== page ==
Since 1992, the GEF Small Grants Programme (SGP)—implemented by the United Nations Development Programme (UNDP) and funded by the Global Environment Facility (GEF)—has provided more than 20,000 grants, totaling more than US$541 million, in 132 countries. The program aims to conserve and restore the environment while enhancing people's well-being and livelihoods.
SGP takes a country-level approach, while CEPF focuses on biodiversity hotspots at the regional level. The two programs have distinct missions and approaches, but there is common ground between the organizations.
“We operate in many of the same countries, and while the SGP doesn’t solely focus on biodiversity, it is one important area of their work,” said CEPF Executive Director Olivier Langrand. The organizations also share common donors: the GEF, the government of Japan and the government of France.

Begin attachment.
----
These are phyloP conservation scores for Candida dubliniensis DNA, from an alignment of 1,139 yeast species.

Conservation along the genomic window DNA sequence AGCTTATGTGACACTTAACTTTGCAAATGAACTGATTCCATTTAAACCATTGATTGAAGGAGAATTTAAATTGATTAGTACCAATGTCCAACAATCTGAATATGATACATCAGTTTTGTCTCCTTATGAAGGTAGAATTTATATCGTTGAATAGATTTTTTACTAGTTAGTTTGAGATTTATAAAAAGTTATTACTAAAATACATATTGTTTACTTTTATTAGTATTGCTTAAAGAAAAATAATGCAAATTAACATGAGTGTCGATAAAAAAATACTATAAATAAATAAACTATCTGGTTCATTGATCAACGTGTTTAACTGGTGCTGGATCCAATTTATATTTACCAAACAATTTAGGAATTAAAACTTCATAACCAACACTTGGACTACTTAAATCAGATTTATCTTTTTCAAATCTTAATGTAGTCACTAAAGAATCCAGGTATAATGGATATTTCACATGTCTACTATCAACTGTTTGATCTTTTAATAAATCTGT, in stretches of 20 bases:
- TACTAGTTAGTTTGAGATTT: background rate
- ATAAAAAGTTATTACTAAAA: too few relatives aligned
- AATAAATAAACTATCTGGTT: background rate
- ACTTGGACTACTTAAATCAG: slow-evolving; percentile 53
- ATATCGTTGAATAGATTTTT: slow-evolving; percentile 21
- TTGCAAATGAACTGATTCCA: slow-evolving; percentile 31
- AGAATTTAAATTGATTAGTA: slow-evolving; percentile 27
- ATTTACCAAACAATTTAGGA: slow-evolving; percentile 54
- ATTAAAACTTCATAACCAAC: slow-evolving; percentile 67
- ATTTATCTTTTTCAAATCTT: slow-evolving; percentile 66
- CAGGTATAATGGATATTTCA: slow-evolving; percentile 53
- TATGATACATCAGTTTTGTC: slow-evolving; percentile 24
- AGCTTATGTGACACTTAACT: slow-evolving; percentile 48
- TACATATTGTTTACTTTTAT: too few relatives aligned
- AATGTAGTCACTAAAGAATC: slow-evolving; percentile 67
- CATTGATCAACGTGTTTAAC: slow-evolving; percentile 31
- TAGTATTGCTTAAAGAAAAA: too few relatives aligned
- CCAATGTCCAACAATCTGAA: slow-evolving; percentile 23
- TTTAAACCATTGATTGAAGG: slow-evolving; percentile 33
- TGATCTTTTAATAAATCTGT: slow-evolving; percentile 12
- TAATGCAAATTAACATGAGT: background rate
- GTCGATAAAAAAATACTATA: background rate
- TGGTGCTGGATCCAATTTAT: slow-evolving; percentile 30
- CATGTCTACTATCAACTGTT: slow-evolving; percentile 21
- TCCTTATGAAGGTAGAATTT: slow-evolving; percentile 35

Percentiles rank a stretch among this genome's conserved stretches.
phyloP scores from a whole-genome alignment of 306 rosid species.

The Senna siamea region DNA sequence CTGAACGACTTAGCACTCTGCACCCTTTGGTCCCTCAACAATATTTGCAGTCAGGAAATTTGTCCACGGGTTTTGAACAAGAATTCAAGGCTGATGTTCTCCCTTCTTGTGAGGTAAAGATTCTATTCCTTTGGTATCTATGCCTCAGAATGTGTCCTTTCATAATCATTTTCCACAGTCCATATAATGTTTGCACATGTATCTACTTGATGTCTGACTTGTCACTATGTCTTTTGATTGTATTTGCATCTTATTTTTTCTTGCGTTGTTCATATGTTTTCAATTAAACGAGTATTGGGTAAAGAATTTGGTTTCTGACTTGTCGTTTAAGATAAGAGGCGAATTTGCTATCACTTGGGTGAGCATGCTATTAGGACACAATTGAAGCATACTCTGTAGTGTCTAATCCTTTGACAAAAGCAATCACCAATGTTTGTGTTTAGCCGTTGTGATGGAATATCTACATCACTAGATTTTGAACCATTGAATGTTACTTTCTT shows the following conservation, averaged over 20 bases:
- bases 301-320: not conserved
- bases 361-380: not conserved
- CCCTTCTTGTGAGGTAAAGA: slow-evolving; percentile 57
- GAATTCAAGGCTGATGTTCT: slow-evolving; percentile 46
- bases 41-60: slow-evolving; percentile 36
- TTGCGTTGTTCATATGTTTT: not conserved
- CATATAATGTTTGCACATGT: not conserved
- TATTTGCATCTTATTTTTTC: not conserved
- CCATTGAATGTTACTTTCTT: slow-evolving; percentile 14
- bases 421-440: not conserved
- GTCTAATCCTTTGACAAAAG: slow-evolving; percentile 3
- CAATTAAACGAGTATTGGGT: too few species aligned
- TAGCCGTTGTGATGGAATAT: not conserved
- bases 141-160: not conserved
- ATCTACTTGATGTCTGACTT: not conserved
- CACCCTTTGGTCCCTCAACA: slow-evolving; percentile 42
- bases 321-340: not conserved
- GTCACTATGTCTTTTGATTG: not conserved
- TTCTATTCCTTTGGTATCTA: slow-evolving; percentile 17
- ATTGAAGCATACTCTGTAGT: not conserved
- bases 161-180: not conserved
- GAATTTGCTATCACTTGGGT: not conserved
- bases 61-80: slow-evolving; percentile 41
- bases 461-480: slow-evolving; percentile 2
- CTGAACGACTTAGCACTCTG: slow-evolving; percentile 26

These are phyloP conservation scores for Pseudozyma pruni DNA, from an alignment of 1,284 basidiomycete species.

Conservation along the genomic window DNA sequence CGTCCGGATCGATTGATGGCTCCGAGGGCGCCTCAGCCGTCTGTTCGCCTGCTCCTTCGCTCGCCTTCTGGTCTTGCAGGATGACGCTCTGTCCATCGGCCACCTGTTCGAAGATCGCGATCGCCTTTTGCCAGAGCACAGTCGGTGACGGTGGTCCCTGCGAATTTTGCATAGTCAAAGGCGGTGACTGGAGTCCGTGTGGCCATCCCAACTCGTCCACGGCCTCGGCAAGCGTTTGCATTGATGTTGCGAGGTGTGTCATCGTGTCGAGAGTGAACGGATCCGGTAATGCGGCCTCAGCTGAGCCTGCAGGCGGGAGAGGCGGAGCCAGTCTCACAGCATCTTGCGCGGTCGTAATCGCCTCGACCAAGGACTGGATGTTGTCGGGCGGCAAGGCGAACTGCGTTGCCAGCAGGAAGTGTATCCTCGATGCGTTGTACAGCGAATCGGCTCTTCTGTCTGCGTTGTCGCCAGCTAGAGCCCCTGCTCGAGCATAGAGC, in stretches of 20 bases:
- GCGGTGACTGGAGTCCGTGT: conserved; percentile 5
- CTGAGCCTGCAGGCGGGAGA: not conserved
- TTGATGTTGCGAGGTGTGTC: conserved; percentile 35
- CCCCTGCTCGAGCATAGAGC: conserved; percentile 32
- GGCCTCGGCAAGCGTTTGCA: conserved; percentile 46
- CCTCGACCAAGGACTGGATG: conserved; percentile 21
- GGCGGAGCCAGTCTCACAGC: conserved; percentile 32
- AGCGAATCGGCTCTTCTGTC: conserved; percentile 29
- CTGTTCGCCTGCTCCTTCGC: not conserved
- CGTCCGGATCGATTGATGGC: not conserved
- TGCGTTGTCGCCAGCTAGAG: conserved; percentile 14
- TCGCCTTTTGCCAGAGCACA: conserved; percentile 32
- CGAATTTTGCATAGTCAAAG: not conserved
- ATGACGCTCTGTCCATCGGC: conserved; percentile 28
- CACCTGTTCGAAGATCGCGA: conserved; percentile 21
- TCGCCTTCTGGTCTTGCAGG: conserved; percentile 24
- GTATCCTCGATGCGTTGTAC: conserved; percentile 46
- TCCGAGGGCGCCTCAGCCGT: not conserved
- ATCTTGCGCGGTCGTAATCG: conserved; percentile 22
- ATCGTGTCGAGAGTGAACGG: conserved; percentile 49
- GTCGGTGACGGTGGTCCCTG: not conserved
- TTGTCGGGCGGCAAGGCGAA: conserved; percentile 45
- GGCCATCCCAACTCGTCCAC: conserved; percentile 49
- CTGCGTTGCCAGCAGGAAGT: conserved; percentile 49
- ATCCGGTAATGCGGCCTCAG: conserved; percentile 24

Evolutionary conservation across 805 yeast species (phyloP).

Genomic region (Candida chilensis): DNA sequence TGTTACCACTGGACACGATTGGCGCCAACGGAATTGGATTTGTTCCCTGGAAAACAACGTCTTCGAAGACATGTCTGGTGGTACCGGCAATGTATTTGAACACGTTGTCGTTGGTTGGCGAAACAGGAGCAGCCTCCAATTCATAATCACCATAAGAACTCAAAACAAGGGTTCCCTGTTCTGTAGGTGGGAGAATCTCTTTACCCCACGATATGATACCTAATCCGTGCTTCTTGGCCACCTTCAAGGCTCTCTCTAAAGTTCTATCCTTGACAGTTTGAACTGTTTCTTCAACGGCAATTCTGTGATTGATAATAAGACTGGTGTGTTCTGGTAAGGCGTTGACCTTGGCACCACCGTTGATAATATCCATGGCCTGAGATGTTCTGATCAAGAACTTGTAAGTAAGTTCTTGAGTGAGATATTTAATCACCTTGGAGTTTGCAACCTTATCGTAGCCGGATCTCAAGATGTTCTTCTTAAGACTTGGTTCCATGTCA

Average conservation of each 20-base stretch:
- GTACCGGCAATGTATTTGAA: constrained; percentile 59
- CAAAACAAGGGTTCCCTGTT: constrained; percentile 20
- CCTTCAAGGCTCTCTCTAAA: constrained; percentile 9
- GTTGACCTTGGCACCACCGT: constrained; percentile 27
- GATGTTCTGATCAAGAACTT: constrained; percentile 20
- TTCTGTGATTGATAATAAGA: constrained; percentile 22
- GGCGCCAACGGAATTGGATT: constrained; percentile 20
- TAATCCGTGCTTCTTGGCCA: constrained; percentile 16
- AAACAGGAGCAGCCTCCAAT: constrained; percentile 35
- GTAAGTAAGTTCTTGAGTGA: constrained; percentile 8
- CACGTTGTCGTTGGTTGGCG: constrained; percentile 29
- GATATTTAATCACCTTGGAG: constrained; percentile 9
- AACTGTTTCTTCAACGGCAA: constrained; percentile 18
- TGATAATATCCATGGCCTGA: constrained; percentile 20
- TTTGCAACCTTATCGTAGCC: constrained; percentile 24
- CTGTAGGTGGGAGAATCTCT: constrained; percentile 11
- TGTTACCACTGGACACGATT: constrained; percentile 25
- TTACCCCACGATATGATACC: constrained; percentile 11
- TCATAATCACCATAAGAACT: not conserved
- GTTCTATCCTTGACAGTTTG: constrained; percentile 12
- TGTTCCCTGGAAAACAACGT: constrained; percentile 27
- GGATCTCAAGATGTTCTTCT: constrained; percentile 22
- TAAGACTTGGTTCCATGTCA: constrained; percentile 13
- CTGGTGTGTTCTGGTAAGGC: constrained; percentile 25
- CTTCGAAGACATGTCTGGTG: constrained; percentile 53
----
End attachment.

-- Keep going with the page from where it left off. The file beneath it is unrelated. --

The two programs also face similar challenges—results-based management and monitoring, and knowledge management and communication, among them.
Langrand and Yoko Watanabe, Global Manager of the SGP and former CEPF working group member representing the GEF, see multiple opportunities for collaboration.
“I think what we really share is the same goal, both the conservation vision as well as having an impact at the local community level through civil society capacity building,” said Watanabe. “By working together, we can have a greater impact.”
Next fall, the two organizations plan to hold a workshop among staff to explore how to more systematically share their knowledge and lessons learned, and ultimately increase the conservation impact on the ground.
“We’ve each tried different approaches and, by sharing those, we can create a stronger system,” said Watanabe. “It’s a win-win to collaborate.”
Photo: Olivier Langrand and Yoko Watanabe, photo by Marsea Nelson